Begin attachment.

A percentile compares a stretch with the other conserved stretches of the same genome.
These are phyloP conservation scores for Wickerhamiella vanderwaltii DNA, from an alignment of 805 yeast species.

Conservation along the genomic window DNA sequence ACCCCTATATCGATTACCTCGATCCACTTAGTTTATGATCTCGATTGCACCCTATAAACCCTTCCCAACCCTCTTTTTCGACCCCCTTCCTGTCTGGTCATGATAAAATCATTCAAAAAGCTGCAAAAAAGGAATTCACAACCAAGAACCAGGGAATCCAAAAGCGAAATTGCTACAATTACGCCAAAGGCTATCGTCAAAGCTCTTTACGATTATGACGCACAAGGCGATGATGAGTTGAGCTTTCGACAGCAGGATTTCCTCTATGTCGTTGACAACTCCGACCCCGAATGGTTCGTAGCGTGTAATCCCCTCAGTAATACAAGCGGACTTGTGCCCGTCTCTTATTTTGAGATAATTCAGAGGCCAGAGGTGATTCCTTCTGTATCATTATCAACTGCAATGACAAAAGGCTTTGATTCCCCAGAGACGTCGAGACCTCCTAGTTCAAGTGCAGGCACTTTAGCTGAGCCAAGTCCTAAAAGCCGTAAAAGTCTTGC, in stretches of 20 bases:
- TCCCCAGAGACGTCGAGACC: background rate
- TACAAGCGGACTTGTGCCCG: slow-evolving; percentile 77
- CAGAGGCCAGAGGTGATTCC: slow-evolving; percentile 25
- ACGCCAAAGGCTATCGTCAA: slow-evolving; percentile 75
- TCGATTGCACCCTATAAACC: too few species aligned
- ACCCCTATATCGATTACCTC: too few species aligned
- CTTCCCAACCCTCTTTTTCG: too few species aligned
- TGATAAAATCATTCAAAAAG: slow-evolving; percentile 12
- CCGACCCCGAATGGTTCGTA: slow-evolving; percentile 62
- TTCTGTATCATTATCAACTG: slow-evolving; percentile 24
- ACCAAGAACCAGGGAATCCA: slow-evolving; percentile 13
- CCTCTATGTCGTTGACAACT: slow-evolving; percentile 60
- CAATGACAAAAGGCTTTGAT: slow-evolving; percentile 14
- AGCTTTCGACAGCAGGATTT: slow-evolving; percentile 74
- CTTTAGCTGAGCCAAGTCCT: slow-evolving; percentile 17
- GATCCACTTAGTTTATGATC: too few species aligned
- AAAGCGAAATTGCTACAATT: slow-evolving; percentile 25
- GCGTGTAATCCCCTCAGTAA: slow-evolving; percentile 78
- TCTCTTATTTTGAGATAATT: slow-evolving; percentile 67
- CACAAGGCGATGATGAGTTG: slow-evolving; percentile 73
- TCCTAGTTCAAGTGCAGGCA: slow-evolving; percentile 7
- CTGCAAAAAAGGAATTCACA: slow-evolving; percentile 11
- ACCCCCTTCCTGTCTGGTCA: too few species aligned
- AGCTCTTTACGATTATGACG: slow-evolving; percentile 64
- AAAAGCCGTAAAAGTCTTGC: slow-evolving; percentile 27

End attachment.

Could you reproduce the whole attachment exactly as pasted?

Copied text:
A percentile compares a stretch with the other conserved stretches of the same genome.
These are phyloP conservation scores for Wickerhamiella vanderwaltii DNA, from an alignment of 805 yeast species.

Conservation along the genomic window DNA sequence ACCCCTATATCGATTACCTCGATCCACTTAGTTTATGATCTCGATTGCACCCTATAAACCCTTCCCAACCCTCTTTTTCGACCCCCTTCCTGTCTGGTCATGATAAAATCATTCAAAAAGCTGCAAAAAAGGAATTCACAACCAAGAACCAGGGAATCCAAAAGCGAAATTGCTACAATTACGCCAAAGGCTATCGTCAAAGCTCTTTACGATTATGACGCACAAGGCGATGATGAGTTGAGCTTTCGACAGCAGGATTTCCTCTATGTCGTTGACAACTCCGACCCCGAATGGTTCGTAGCGTGTAATCCCCTCAGTAATACAAGCGGACTTGTGCCCGTCTCTTATTTTGAGATAATTCAGAGGCCAGAGGTGATTCCTTCTGTATCATTATCAACTGCAATGACAAAAGGCTTTGATTCCCCAGAGACGTCGAGACCTCCTAGTTCAAGTGCAGGCACTTTAGCTGAGCCAAGTCCTAAAAGCCGTAAAAGTCTTGC, in stretches of 20 bases:
- TCCCCAGAGACGTCGAGACC: background rate
- TACAAGCGGACTTGTGCCCG: slow-evolving; percentile 77
- CAGAGGCCAGAGGTGATTCC: slow-evolving; percentile 25
- ACGCCAAAGGCTATCGTCAA: slow-evolving; percentile 75
- TCGATTGCACCCTATAAACC: too few species aligned
- ACCCCTATATCGATTACCTC: too few species aligned
- CTTCCCAACCCTCTTTTTCG: too few species aligned
- TGATAAAATCATTCAAAAAG: slow-evolving; percentile 12
- CCGACCCCGAATGGTTCGTA: slow-evolving; percentile 62
- TTCTGTATCATTATCAACTG: slow-evolving; percentile 24
- ACCAAGAACCAGGGAATCCA: slow-evolving; percentile 13
- CCTCTATGTCGTTGACAACT: slow-evolving; percentile 60
- CAATGACAAAAGGCTTTGAT: slow-evolving; percentile 14
- AGCTTTCGACAGCAGGATTT: slow-evolving; percentile 74
- CTTTAGCTGAGCCAAGTCCT: slow-evolving; percentile 17
- GATCCACTTAGTTTATGATC: too few species aligned
- AAAGCGAAATTGCTACAATT: slow-evolving; percentile 25
- GCGTGTAATCCCCTCAGTAA: slow-evolving; percentile 78
- TCTCTTATTTTGAGATAATT: slow-evolving; percentile 67
- CACAAGGCGATGATGAGTTG: slow-evolving; percentile 73
- TCCTAGTTCAAGTGCAGGCA: slow-evolving; percentile 7
- CTGCAAAAAAGGAATTCACA: slow-evolving; percentile 11
- ACCCCCTTCCTGTCTGGTCA: too few species aligned
- AGCTCTTTACGATTATGACG: slow-evolving; percentile 64
- AAAAGCCGTAAAAGTCTTGC: slow-evolving; percentile 27